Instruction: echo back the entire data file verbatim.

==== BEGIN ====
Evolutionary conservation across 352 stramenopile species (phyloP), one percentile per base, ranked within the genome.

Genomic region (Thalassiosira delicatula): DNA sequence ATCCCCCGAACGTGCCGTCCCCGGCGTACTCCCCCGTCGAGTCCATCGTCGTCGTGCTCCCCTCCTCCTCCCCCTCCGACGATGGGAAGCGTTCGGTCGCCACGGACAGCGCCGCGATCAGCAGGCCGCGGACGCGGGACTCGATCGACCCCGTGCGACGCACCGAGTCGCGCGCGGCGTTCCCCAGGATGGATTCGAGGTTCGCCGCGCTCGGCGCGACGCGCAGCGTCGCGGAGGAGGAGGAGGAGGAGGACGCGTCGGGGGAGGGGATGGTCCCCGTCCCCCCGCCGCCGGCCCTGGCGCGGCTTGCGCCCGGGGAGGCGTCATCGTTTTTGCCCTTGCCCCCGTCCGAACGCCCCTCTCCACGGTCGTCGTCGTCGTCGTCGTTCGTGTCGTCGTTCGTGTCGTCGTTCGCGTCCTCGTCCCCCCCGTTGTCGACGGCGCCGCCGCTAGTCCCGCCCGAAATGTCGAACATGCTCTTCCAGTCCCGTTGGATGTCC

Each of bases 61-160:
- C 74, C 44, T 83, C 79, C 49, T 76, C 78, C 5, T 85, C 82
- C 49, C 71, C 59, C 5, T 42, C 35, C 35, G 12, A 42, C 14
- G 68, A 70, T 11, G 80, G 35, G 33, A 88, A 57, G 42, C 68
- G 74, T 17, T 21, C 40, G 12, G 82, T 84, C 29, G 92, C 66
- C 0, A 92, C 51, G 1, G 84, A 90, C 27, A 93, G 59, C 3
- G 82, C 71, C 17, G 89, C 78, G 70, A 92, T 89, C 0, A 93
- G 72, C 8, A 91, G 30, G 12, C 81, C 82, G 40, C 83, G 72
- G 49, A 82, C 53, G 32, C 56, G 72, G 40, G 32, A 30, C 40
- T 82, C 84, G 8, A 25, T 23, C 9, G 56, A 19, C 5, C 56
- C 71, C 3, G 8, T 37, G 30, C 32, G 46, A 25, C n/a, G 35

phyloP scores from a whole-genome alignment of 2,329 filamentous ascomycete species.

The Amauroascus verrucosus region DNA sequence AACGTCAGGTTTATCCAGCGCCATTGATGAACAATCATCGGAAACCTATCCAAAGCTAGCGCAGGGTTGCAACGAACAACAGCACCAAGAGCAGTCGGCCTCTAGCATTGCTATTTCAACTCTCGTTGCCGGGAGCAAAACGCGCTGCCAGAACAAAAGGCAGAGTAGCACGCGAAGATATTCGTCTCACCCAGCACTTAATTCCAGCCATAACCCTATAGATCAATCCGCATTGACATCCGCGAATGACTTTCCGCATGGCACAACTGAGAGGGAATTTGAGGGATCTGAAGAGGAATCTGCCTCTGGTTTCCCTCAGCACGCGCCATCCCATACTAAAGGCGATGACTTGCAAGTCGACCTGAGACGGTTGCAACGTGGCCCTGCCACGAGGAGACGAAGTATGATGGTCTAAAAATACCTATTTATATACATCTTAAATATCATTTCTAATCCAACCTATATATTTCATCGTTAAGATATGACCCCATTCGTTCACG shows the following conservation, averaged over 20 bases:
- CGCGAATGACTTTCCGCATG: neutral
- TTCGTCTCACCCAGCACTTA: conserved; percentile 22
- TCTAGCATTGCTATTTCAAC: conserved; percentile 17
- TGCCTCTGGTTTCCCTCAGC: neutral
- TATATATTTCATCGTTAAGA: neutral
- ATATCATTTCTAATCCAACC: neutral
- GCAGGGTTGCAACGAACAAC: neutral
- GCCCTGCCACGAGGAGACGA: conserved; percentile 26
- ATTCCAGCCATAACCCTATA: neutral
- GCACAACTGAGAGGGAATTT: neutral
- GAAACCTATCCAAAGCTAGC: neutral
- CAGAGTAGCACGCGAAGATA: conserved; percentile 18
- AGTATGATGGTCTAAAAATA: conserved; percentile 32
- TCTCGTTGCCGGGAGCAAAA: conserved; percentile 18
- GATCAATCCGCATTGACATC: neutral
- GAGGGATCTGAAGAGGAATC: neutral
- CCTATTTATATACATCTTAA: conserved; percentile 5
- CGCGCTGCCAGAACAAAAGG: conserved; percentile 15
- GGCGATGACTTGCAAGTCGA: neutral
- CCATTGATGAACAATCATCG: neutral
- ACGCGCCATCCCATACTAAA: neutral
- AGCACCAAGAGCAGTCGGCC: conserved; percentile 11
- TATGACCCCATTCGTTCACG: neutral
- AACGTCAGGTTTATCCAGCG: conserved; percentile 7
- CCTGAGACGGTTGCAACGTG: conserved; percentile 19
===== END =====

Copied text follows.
Evolutionary conservation across 352 stramenopile species (phyloP), one percentile per base, ranked within the genome.

Genomic region (Thalassiosira delicatula): DNA sequence ATCCCCCGAACGTGCCGTCCCCGGCGTACTCCCCCGTCGAGTCCATCGTCGTCGTGCTCCCCTCCTCCTCCCCCTCCGACGATGGGAAGCGTTCGGTCGCCACGGACAGCGCCGCGATCAGCAGGCCGCGGACGCGGGACTCGATCGACCCCGTGCGACGCACCGAGTCGCGCGCGGCGTTCCCCAGGATGGATTCGAGGTTCGCCGCGCTCGGCGCGACGCGCAGCGTCGCGGAGGAGGAGGAGGAGGAGGACGCGTCGGGGGAGGGGATGGTCCCCGTCCCCCCGCCGCCGGCCCTGGCGCGGCTTGCGCCCGGGGAGGCGTCATCGTTTTTGCCCTTGCCCCCGTCCGAACGCCCCTCTCCACGGTCGTCGTCGTCGTCGTCGTTCGTGTCGTCGTTCGTGTCGTCGTTCGCGTCCTCGTCCCCCCCGTTGTCGACGGCGCCGCCGCTAGTCCCGCCCGAAATGTCGAACATGCTCTTCCAGTCCCGTTGGATGTCC

Each of bases 61-160:
- C 74, C 44, T 83, C 79, C 49, T 76, C 78, C 5, T 85, C 82
- C 49, C 71, C 59, C 5, T 42, C 35, C 35, G 12, A 42, C 14
- G 68, A 70, T 11, G 80, G 35, G 33, A 88, A 57, G 42, C 68
- G 74, T 17, T 21, C 40, G 12, G 82, T 84, C 29, G 92, C 66
- C 0, A 92, C 51, G 1, G 84, A 90, C 27, A 93, G 59, C 3
- G 82, C 71, C 17, G 89, C 78, G 70, A 92, T 89, C 0, A 93
- G 72, C 8, A 91, G 30, G 12, C 81, C 82, G 40, C 83, G 72
- G 49, A 82, C 53, G 32, C 56, G 72, G 40, G 32, A 30, C 40
- T 82, C 84, G 8, A 25, T 23, C 9, G 56, A 19, C 5, C 56
- C 71, C 3, G 8, T 37, G 30, C 32, G 46, A 25, C n/a, G 35

phyloP scores from a whole-genome alignment of 2,329 filamentous ascomycete species.

The Amauroascus verrucosus region DNA sequence AACGTCAGGTTTATCCAGCGCCATTGATGAACAATCATCGGAAACCTATCCAAAGCTAGCGCAGGGTTGCAACGAACAACAGCACCAAGAGCAGTCGGCCTCTAGCATTGCTATTTCAACTCTCGTTGCCGGGAGCAAAACGCGCTGCCAGAACAAAAGGCAGAGTAGCACGCGAAGATATTCGTCTCACCCAGCACTTAATTCCAGCCATAACCCTATAGATCAATCCGCATTGACATCCGCGAATGACTTTCCGCATGGCACAACTGAGAGGGAATTTGAGGGATCTGAAGAGGAATCTGCCTCTGGTTTCCCTCAGCACGCGCCATCCCATACTAAAGGCGATGACTTGCAAGTCGACCTGAGACGGTTGCAACGTGGCCCTGCCACGAGGAGACGAAGTATGATGGTCTAAAAATACCTATTTATATACATCTTAAATATCATTTCTAATCCAACCTATATATTTCATCGTTAAGATATGACCCCATTCGTTCACG shows the following conservation, averaged over 20 bases:
- CGCGAATGACTTTCCGCATG: neutral
- TTCGTCTCACCCAGCACTTA: conserved; percentile 22
- TCTAGCATTGCTATTTCAAC: conserved; percentile 17
- TGCCTCTGGTTTCCCTCAGC: neutral
- TATATATTTCATCGTTAAGA: neutral
- ATATCATTTCTAATCCAACC: neutral
- GCAGGGTTGCAACGAACAAC: neutral
- GCCCTGCCACGAGGAGACGA: conserved; percentile 26
- ATTCCAGCCATAACCCTATA: neutral
- GCACAACTGAGAGGGAATTT: neutral
- GAAACCTATCCAAAGCTAGC: neutral
- CAGAGTAGCACGCGAAGATA: conserved; percentile 18
- AGTATGATGGTCTAAAAATA: conserved; percentile 32
- TCTCGTTGCCGGGAGCAAAA: conserved; percentile 18
- GATCAATCCGCATTGACATC: neutral
- GAGGGATCTGAAGAGGAATC: neutral
- CCTATTTATATACATCTTAA: conserved; percentile 5
- CGCGCTGCCAGAACAAAAGG: conserved; percentile 15
- GGCGATGACTTGCAAGTCGA: neutral
- CCATTGATGAACAATCATCG: neutral
- ACGCGCCATCCCATACTAAA: neutral
- AGCACCAAGAGCAGTCGGCC: conserved; percentile 11
- TATGACCCCATTCGTTCACG: neutral
- AACGTCAGGTTTATCCAGCG: conserved; percentile 7
- CCTGAGACGGTTGCAACGTG: conserved; percentile 19